How To Take A Family Self Portrait | 6 Steps | Nicoleinbold

Lets face it parents, we can't always hire a professional photographer to capture our family's beauty. I’m in the same boat, trust me. Whether it is timing, funds, fear of picking the right outfit, or just being out on an adventure away from home, or, let's face it, all of the above. We as parents still want to capture the elusive #familyselfie or #usie every now and again. If you find these statements to be true or you just want the in between photo session portrait of your wild and crazy family, this post is for you!

A couple of notes:

I use a camera that supports a wireless remote. I have found that setting a timer and running to get into place disrupts the authentic emotion and connection in images. It is critical to pre-plan, have patience, and be quick. Kids don't typically sit for long, so the pre-planning is key!

Equipment:

  • Camera (with fully charged battery and empty memory card)
  • Tripod (Nothing fancy, keep it simple)
  • Wireless Remote
  • A stand-in (Stuffed animal or possibly your partner)

Steps:

  1. Scope out locations you think would be best. Keep in mind light is necessary and the more light you have available, the quicker you can have your shutter speed, for those goofy, fast moving littles.
  2. Set up your tripod, attach the camera and test your remote.
  3. Adjust any or all of your settings. This will work in any mode you choose to shoot, from auto to full manual. I like to start with my aperture, choosing a comfortable aperture (typical group images I like to set my aperture just above the number of people I have in my image. For example, I have a family of 3 so I’m going to set it at F3.2 or larger). Then adjusting ISO and exposure for the look and feel I want.
  4. Focus. I place my stand-in where I want my subject or family to be sitting.
    • There are 3 options here. 1) If you are a novice photographer, possibly in auto, no problem. With each click of your wireless remote, the camera will choose the best focus point for you and take the picture. 2) If you are a bit more advanced possibly shooting on a DSLR in aperture or shutter priority mode or even full manual (go you!), you can choose to set your focus point. For this set up, each time you hit your shutter on the wireless remote the camera will refocus on your given point. For this reason, I tend to put the focus point around my shoulder line as our heads will be moving around. 3) The last option for you super advanced go-getter parents, you can utilize back button focusing (BBF). (Please read your manual or search the interwebs to learn how to set this up on your particular model) I have found this to be the most accurate for our family. This option is very similar to the last, you choose your focus point to take the image. However, with BBF you set the focus on the back of your camera, utilizing your stand in, and are good to go. So when you hit the shutter release on the wireless remote, it simply releases the shutter and takes the image. It will not refocus until you reset the focus on the back of your camera. It's pretty spiffy!!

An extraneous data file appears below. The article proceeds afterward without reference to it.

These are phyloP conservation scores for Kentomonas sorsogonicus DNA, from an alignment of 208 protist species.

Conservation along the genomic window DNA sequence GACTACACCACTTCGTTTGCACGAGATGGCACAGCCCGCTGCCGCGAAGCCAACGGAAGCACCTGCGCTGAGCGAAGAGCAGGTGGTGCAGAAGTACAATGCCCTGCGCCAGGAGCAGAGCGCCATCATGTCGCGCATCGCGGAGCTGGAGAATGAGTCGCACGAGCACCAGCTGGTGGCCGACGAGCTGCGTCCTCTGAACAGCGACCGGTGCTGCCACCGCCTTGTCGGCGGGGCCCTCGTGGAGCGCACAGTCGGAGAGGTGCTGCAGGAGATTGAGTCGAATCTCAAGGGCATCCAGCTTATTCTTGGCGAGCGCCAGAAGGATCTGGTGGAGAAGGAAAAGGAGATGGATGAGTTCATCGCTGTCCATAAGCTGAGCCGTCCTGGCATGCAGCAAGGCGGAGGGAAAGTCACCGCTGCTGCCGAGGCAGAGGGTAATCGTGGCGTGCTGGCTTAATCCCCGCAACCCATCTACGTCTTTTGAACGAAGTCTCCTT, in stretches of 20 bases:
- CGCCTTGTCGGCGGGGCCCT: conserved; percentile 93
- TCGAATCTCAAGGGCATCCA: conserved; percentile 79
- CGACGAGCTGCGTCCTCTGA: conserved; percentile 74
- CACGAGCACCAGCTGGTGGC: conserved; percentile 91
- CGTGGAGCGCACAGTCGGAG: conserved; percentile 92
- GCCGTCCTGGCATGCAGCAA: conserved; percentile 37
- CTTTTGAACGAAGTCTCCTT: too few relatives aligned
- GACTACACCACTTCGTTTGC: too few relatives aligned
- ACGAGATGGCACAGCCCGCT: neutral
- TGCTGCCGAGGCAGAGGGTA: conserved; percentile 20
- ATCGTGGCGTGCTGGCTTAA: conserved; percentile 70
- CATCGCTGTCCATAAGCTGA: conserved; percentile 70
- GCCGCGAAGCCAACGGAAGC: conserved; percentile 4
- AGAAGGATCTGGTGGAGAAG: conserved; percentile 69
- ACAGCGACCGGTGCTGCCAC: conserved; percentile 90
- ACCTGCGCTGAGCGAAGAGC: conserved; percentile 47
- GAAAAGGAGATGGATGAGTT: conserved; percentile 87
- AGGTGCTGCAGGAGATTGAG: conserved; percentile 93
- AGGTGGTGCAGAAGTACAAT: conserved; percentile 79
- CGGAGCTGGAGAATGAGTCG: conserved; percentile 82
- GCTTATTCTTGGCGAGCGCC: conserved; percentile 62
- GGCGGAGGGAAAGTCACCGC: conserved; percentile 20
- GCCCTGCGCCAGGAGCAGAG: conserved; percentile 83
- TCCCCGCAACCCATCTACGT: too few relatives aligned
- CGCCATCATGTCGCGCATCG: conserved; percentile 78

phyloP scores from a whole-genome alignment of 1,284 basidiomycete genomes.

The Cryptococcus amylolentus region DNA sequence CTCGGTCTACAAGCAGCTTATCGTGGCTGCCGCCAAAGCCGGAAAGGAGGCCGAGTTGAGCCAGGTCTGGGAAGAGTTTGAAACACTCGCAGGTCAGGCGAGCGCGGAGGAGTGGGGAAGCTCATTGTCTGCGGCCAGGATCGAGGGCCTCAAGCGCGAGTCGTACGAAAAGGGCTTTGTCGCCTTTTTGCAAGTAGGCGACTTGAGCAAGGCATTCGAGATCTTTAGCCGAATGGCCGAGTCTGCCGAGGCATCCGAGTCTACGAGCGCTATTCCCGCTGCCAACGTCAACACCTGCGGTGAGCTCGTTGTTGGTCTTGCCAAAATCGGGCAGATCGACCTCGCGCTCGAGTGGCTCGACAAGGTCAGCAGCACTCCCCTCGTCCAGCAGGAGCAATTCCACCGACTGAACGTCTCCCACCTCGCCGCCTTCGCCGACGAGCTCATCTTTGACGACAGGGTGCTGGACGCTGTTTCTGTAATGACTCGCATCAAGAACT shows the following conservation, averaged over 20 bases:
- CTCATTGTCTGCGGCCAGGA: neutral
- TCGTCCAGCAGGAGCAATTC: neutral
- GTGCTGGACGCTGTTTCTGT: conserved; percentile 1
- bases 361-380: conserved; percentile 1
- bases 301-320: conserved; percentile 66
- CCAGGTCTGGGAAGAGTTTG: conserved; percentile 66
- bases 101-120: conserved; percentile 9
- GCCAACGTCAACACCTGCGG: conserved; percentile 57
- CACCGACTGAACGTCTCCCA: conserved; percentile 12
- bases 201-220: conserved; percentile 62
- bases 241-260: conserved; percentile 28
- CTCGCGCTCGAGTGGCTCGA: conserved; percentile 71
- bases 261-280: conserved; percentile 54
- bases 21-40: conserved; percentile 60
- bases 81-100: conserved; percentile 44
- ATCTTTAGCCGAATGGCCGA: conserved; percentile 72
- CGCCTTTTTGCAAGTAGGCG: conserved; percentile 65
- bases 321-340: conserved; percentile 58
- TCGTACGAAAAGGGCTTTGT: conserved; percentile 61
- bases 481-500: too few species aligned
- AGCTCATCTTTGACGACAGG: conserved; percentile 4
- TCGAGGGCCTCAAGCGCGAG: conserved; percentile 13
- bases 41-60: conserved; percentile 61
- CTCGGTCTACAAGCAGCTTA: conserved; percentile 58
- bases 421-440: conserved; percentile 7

5. Let's take pictures. Okay, you have everything set up, you have chosen the best focus option for your situation, now it is time to grab your family for an image (or 100). I don't always tell my child what I'm doing because I want candid emotions and moments with her. Sometimes, if I’m capturing all three of us I have my husband sit in for a few frames (making sure my settings are spot on) then I will sit/stand with him for a couple and by that time, my daughter is curious and wants to take part, no arguments. We interact, I snap away or have my husband snap away and we finish as easy as it started. She gets bored and leaves. We take some of the two of us, my husband leaves and I get a few of just me. Keep in mind I am not taking pictures for more than 15 minutes (tops), with the average "session" being 5 minutes.
  6. Check out your handy work. Feel free to leave the camera in place, if it is well stabilized, that way you can document interaction more than once with minimal set up.

This may take a few times to get used to. You may take 100 frames and only have one great image to show for it. That is okay! Great even; you accomplished your goal. Proving you exist with your children and with your spouse more than once or twice a year! Now print that awesome shot and keep it in view for the rainy days or a simple reminder to do it all again.

This version of taking a #familyselfie works great in your home, on vacation, or mini adventures. Especially if you want more than just your heads in images, want to avoid mirrors, or plain don't want to ask a stranger while out and about.  Here are a few shot and a favorite final image from a short  trip into DC a couple of weekends ago. I set everything up while my husband was changing our daughter's diaper (tripod, camera, aperture, ISO, and exposure). Then had my husband sit in place, while my daughter fetched her binkie from our stroller, to set my focus. Then I stepped into the frame and our daughter joined us.

My Family Selfie Loudoun Birth Photographer
My Family Selfie Loudoun Birth Photographer

I hope you found this helpful! If you set up an #usie or #familie please share and tag me #boldusie. I'm excited to receive feedback.

be inspired. live boldly.

Nicole

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